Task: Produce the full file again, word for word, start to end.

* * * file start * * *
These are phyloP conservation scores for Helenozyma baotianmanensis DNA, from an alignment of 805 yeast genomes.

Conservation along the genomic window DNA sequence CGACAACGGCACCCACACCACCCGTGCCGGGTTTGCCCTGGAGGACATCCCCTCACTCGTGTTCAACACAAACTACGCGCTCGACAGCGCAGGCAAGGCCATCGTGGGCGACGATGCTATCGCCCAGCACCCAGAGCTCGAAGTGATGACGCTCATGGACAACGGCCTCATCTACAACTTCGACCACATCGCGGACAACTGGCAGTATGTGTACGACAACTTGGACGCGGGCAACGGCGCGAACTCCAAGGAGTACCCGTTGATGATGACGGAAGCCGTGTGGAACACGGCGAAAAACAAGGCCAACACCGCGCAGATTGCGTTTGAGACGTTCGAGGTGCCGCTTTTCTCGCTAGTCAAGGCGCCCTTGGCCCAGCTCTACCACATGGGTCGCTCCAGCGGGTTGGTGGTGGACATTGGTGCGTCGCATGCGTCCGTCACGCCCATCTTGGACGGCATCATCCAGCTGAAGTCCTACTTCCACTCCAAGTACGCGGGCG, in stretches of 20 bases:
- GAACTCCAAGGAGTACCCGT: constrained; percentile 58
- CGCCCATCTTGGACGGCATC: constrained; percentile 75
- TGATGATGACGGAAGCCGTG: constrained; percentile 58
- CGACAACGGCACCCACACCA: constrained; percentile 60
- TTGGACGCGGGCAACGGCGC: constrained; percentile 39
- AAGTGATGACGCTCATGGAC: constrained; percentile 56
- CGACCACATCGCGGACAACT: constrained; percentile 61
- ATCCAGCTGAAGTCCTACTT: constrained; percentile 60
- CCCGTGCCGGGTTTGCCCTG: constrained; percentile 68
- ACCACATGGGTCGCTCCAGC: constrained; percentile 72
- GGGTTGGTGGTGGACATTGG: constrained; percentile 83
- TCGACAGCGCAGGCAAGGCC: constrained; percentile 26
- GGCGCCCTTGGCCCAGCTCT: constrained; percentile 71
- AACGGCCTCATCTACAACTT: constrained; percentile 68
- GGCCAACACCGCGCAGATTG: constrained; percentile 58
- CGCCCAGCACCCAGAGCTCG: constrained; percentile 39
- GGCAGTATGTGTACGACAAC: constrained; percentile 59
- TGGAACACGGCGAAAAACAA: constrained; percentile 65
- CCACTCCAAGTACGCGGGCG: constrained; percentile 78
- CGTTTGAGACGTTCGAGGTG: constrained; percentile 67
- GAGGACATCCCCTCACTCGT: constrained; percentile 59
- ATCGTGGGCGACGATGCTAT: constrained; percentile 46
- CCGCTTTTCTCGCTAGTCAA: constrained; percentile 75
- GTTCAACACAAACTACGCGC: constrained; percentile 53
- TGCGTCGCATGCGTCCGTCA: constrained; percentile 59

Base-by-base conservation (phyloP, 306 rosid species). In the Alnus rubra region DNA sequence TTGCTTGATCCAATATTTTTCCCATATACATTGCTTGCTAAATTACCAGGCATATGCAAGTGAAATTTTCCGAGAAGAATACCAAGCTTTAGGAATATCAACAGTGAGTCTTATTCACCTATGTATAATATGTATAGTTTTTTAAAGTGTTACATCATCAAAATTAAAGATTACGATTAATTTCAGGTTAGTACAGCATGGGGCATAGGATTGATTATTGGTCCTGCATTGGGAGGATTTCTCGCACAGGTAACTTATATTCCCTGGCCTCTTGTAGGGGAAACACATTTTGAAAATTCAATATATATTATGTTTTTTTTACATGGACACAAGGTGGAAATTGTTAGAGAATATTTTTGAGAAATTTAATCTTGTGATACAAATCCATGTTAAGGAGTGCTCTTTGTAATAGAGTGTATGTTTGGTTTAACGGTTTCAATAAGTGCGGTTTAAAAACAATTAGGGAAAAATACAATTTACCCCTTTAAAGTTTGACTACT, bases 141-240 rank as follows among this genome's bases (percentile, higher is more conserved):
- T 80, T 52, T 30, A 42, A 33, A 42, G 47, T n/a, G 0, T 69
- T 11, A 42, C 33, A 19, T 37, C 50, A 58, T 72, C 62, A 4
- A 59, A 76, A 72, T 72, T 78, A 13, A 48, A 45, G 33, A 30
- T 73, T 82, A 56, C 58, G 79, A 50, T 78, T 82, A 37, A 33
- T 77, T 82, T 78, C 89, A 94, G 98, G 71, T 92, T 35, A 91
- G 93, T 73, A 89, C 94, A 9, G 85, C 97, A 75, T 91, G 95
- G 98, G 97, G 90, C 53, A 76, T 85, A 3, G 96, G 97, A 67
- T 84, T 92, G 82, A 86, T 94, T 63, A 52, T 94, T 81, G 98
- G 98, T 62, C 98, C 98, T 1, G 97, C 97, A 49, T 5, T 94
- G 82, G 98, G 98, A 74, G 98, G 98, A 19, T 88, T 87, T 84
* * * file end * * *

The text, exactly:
These are phyloP conservation scores for Helenozyma baotianmanensis DNA, from an alignment of 805 yeast genomes.

Conservation along the genomic window DNA sequence CGACAACGGCACCCACACCACCCGTGCCGGGTTTGCCCTGGAGGACATCCCCTCACTCGTGTTCAACACAAACTACGCGCTCGACAGCGCAGGCAAGGCCATCGTGGGCGACGATGCTATCGCCCAGCACCCAGAGCTCGAAGTGATGACGCTCATGGACAACGGCCTCATCTACAACTTCGACCACATCGCGGACAACTGGCAGTATGTGTACGACAACTTGGACGCGGGCAACGGCGCGAACTCCAAGGAGTACCCGTTGATGATGACGGAAGCCGTGTGGAACACGGCGAAAAACAAGGCCAACACCGCGCAGATTGCGTTTGAGACGTTCGAGGTGCCGCTTTTCTCGCTAGTCAAGGCGCCCTTGGCCCAGCTCTACCACATGGGTCGCTCCAGCGGGTTGGTGGTGGACATTGGTGCGTCGCATGCGTCCGTCACGCCCATCTTGGACGGCATCATCCAGCTGAAGTCCTACTTCCACTCCAAGTACGCGGGCG, in stretches of 20 bases:
- GAACTCCAAGGAGTACCCGT: constrained; percentile 58
- CGCCCATCTTGGACGGCATC: constrained; percentile 75
- TGATGATGACGGAAGCCGTG: constrained; percentile 58
- CGACAACGGCACCCACACCA: constrained; percentile 60
- TTGGACGCGGGCAACGGCGC: constrained; percentile 39
- AAGTGATGACGCTCATGGAC: constrained; percentile 56
- CGACCACATCGCGGACAACT: constrained; percentile 61
- ATCCAGCTGAAGTCCTACTT: constrained; percentile 60
- CCCGTGCCGGGTTTGCCCTG: constrained; percentile 68
- ACCACATGGGTCGCTCCAGC: constrained; percentile 72
- GGGTTGGTGGTGGACATTGG: constrained; percentile 83
- TCGACAGCGCAGGCAAGGCC: constrained; percentile 26
- GGCGCCCTTGGCCCAGCTCT: constrained; percentile 71
- AACGGCCTCATCTACAACTT: constrained; percentile 68
- GGCCAACACCGCGCAGATTG: constrained; percentile 58
- CGCCCAGCACCCAGAGCTCG: constrained; percentile 39
- GGCAGTATGTGTACGACAAC: constrained; percentile 59
- TGGAACACGGCGAAAAACAA: constrained; percentile 65
- CCACTCCAAGTACGCGGGCG: constrained; percentile 78
- CGTTTGAGACGTTCGAGGTG: constrained; percentile 67
- GAGGACATCCCCTCACTCGT: constrained; percentile 59
- ATCGTGGGCGACGATGCTAT: constrained; percentile 46
- CCGCTTTTCTCGCTAGTCAA: constrained; percentile 75
- GTTCAACACAAACTACGCGC: constrained; percentile 53
- TGCGTCGCATGCGTCCGTCA: constrained; percentile 59

Base-by-base conservation (phyloP, 306 rosid species). In the Alnus rubra region DNA sequence TTGCTTGATCCAATATTTTTCCCATATACATTGCTTGCTAAATTACCAGGCATATGCAAGTGAAATTTTCCGAGAAGAATACCAAGCTTTAGGAATATCAACAGTGAGTCTTATTCACCTATGTATAATATGTATAGTTTTTTAAAGTGTTACATCATCAAAATTAAAGATTACGATTAATTTCAGGTTAGTACAGCATGGGGCATAGGATTGATTATTGGTCCTGCATTGGGAGGATTTCTCGCACAGGTAACTTATATTCCCTGGCCTCTTGTAGGGGAAACACATTTTGAAAATTCAATATATATTATGTTTTTTTTACATGGACACAAGGTGGAAATTGTTAGAGAATATTTTTGAGAAATTTAATCTTGTGATACAAATCCATGTTAAGGAGTGCTCTTTGTAATAGAGTGTATGTTTGGTTTAACGGTTTCAATAAGTGCGGTTTAAAAACAATTAGGGAAAAATACAATTTACCCCTTTAAAGTTTGACTACT, bases 141-240 rank as follows among this genome's bases (percentile, higher is more conserved):
- T 80, T 52, T 30, A 42, A 33, A 42, G 47, T n/a, G 0, T 69
- T 11, A 42, C 33, A 19, T 37, C 50, A 58, T 72, C 62, A 4
- A 59, A 76, A 72, T 72, T 78, A 13, A 48, A 45, G 33, A 30
- T 73, T 82, A 56, C 58, G 79, A 50, T 78, T 82, A 37, A 33
- T 77, T 82, T 78, C 89, A 94, G 98, G 71, T 92, T 35, A 91
- G 93, T 73, A 89, C 94, A 9, G 85, C 97, A 75, T 91, G 95
- G 98, G 97, G 90, C 53, A 76, T 85, A 3, G 96, G 97, A 67
- T 84, T 92, G 82, A 86, T 94, T 63, A 52, T 94, T 81, G 98
- G 98, T 62, C 98, C 98, T 1, G 97, C 97, A 49, T 5, T 94
- G 82, G 98, G 98, A 74, G 98, G 98, A 19, T 88, T 87, T 84